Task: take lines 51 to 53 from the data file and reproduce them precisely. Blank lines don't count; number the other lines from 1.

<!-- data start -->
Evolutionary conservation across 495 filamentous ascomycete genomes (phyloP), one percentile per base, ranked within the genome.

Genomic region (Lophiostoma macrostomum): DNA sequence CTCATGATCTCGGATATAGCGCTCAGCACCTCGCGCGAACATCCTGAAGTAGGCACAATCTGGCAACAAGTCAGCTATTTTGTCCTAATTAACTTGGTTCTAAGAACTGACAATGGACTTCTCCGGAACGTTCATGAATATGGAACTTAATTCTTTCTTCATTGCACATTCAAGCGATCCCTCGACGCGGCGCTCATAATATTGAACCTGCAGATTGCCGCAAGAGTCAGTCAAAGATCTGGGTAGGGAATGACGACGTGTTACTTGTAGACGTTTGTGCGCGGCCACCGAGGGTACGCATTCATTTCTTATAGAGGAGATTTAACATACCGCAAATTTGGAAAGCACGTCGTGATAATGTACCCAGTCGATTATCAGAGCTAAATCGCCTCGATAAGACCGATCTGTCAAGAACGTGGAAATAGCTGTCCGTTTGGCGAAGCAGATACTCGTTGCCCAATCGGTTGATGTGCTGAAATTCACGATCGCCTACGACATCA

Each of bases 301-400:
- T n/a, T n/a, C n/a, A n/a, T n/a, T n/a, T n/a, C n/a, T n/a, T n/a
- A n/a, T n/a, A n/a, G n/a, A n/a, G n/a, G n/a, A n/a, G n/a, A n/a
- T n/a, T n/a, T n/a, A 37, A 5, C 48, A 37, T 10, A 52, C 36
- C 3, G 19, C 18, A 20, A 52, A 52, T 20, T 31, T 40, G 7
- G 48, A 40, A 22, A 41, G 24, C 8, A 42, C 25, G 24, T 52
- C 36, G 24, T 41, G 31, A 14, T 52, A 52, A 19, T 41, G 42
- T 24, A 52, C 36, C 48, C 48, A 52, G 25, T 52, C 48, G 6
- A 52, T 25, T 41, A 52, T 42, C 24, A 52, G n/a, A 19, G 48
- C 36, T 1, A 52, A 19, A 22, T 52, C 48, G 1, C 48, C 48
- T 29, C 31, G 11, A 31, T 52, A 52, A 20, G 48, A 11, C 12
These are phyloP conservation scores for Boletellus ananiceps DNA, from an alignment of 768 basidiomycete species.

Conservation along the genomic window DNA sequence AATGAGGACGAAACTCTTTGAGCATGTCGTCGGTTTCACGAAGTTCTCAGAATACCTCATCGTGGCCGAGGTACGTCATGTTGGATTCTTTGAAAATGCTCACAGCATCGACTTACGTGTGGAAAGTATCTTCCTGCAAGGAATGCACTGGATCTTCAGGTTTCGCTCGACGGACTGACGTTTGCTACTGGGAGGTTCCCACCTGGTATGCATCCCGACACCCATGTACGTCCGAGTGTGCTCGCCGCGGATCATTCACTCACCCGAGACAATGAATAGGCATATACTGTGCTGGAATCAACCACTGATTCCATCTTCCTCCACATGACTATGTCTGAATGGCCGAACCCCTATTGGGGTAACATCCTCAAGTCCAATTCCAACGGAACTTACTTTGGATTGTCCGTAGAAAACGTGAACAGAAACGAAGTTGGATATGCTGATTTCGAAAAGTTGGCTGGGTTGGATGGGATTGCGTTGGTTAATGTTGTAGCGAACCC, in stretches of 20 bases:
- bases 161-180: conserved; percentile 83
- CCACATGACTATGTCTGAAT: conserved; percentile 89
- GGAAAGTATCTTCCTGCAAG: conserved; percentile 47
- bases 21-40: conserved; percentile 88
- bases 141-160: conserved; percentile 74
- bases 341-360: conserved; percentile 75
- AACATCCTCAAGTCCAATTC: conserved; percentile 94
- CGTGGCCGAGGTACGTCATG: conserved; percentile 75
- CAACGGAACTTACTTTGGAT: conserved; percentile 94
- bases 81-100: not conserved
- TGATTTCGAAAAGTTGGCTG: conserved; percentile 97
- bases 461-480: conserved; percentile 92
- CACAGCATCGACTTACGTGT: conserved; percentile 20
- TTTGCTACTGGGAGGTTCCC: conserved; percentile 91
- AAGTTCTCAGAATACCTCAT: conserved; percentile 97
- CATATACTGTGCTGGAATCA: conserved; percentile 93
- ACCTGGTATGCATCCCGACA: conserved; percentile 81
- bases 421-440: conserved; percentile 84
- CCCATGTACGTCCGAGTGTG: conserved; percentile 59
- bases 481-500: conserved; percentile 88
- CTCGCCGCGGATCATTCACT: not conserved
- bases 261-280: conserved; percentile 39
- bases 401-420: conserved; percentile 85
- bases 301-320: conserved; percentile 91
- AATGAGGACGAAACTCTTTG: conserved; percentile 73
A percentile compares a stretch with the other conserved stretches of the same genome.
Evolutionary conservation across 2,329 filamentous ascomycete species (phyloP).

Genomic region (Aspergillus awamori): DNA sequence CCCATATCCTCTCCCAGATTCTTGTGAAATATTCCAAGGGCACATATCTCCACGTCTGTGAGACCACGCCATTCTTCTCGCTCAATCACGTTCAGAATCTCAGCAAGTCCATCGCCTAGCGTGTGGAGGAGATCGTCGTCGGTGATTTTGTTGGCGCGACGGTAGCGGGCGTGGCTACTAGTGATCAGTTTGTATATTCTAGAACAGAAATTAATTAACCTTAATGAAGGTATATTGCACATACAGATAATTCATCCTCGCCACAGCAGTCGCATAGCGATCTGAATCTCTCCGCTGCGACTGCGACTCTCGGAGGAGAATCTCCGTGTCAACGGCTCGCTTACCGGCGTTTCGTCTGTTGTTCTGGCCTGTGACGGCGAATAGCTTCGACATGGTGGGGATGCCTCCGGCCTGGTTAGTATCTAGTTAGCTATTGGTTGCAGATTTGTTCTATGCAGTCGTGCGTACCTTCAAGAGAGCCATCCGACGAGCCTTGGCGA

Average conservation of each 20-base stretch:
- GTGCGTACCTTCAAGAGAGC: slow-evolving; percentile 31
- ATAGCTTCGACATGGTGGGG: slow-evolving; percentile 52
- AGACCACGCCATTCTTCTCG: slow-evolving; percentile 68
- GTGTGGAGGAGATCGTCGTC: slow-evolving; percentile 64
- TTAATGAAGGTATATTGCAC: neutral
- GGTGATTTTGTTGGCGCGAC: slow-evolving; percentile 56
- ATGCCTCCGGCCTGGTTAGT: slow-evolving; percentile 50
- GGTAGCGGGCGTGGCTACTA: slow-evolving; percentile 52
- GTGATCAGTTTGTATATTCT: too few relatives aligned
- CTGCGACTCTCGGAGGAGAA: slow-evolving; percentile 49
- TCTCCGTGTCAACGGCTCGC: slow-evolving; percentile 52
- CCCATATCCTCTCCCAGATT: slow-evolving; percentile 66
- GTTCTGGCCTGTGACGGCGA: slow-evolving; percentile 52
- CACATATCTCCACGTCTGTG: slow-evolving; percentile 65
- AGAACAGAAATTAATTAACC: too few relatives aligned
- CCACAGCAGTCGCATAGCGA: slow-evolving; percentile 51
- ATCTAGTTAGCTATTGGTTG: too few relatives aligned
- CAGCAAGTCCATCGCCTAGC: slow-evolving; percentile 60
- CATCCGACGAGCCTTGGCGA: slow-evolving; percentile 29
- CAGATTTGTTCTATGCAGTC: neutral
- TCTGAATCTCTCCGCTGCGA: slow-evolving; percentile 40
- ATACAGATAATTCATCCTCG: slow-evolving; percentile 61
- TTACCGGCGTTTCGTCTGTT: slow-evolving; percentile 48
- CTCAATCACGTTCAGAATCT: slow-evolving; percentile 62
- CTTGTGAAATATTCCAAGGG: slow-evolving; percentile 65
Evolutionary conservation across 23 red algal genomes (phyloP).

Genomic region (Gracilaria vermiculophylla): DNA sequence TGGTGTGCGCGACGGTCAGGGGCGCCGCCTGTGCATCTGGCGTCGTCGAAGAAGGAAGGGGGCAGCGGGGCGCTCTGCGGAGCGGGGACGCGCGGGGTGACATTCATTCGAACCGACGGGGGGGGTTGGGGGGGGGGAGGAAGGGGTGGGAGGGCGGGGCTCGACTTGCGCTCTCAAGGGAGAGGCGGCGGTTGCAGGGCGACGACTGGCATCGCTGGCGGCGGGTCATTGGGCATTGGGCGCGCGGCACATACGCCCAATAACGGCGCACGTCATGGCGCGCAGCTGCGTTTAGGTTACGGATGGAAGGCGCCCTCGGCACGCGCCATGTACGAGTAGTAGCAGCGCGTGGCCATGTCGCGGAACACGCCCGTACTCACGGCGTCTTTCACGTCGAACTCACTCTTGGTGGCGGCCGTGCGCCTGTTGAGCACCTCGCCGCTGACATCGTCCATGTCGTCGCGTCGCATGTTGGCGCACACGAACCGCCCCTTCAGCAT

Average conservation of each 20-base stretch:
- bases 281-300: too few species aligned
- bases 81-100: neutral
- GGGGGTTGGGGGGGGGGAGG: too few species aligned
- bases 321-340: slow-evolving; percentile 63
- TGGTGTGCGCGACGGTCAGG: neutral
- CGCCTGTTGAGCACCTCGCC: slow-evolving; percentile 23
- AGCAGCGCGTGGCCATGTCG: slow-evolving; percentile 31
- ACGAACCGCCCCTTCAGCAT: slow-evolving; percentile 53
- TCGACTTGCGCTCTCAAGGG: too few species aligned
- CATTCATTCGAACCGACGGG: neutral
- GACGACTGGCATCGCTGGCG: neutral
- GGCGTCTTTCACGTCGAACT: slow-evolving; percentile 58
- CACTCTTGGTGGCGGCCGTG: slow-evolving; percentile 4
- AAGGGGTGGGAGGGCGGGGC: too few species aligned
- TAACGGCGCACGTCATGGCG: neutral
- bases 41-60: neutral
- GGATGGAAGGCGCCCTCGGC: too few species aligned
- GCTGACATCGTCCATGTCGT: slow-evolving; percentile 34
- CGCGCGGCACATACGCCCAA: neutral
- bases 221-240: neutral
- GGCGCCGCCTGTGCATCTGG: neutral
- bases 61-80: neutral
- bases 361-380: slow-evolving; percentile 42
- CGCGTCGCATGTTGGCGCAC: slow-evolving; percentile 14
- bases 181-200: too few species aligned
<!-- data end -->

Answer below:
- ATGCCTCCGGCCTGGTTAGT: slow-evolving; percentile 50
- GGTAGCGGGCGTGGCTACTA: slow-evolving; percentile 52
- GTGATCAGTTTGTATATTCT: too few relatives aligned